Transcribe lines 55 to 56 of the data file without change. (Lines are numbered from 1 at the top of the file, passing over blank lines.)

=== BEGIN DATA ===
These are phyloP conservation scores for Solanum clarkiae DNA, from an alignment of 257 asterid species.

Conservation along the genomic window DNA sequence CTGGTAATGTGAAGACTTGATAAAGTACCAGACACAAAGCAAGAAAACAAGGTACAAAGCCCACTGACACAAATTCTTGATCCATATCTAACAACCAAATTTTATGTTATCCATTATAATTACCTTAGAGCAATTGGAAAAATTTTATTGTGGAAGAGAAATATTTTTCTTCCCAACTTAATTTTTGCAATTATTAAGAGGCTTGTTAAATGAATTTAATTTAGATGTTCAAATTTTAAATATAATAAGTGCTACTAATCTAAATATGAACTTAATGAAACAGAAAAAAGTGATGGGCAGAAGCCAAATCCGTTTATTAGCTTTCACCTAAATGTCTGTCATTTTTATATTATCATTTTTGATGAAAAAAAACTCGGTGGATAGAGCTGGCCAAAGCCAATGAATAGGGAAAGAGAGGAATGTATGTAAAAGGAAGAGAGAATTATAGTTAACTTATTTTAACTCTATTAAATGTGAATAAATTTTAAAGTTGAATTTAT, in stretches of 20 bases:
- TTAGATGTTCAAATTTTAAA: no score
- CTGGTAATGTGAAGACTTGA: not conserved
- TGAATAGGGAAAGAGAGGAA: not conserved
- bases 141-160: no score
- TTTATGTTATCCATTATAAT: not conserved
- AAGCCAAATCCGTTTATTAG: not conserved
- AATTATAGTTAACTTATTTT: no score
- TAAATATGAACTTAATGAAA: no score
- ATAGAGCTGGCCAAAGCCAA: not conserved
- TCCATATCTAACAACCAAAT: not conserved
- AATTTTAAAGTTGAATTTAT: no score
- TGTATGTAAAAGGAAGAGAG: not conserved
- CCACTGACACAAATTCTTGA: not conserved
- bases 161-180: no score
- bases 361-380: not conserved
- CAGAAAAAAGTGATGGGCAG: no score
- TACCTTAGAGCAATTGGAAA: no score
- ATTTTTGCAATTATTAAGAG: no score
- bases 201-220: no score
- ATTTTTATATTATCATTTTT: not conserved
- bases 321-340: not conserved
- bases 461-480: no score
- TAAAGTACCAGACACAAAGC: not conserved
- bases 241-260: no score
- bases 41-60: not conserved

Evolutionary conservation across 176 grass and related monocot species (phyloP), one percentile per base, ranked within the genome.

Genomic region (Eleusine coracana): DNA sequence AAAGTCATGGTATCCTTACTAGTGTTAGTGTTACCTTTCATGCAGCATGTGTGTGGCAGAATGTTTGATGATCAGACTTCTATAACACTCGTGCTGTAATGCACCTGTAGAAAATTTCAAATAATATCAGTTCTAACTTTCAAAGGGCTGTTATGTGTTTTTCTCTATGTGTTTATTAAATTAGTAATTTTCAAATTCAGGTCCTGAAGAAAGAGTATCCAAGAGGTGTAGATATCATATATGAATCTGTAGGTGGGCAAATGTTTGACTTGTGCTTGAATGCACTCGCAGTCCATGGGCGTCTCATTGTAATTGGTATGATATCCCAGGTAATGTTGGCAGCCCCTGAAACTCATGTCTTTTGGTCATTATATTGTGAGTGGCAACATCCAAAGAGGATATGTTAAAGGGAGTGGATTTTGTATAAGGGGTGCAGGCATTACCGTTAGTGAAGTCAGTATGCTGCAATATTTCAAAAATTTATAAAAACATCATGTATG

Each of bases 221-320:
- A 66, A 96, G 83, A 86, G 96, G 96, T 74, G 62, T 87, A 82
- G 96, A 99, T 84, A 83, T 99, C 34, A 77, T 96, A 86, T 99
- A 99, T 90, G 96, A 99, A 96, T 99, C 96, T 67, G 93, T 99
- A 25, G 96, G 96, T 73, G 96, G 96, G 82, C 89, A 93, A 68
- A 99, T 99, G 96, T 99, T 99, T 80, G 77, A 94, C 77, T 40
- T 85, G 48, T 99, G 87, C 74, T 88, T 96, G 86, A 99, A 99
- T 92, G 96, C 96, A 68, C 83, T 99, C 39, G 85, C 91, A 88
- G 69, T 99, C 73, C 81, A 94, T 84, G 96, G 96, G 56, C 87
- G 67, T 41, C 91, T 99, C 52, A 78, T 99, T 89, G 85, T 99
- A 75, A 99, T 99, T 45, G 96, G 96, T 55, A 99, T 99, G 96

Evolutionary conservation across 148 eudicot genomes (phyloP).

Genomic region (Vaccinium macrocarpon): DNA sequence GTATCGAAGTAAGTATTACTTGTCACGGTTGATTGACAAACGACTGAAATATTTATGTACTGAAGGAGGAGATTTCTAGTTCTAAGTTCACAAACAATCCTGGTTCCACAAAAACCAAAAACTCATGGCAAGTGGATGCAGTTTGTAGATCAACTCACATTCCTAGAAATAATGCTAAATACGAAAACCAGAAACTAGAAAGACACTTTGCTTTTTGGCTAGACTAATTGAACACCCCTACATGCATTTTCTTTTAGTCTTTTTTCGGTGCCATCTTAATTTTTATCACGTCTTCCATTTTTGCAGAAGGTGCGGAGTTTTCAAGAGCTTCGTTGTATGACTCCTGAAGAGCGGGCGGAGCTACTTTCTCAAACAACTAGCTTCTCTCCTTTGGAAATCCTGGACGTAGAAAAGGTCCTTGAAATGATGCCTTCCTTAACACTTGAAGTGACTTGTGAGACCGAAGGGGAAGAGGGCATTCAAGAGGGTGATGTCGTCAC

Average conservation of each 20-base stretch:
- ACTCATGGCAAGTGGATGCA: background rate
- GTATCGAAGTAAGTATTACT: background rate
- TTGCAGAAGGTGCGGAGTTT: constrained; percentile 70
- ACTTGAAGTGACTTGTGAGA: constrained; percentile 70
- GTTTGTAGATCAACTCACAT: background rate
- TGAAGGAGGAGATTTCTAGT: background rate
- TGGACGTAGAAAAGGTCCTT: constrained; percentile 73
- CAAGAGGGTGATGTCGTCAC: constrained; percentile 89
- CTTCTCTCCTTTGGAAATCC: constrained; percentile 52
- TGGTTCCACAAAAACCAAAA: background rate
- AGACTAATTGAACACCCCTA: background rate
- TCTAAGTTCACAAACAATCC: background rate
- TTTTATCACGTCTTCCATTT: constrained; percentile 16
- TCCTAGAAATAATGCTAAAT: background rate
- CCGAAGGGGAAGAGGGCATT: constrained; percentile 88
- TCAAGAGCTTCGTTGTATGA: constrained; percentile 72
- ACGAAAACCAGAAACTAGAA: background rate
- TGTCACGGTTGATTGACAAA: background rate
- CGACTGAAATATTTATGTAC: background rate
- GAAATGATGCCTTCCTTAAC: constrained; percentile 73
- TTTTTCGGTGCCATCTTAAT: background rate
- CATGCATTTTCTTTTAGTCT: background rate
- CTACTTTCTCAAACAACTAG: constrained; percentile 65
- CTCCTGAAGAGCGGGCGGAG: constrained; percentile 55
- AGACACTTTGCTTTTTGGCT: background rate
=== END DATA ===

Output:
- TCTAAGTTCACAAACAATCC: background rate
- TTTTATCACGTCTTCCATTT: constrained; percentile 16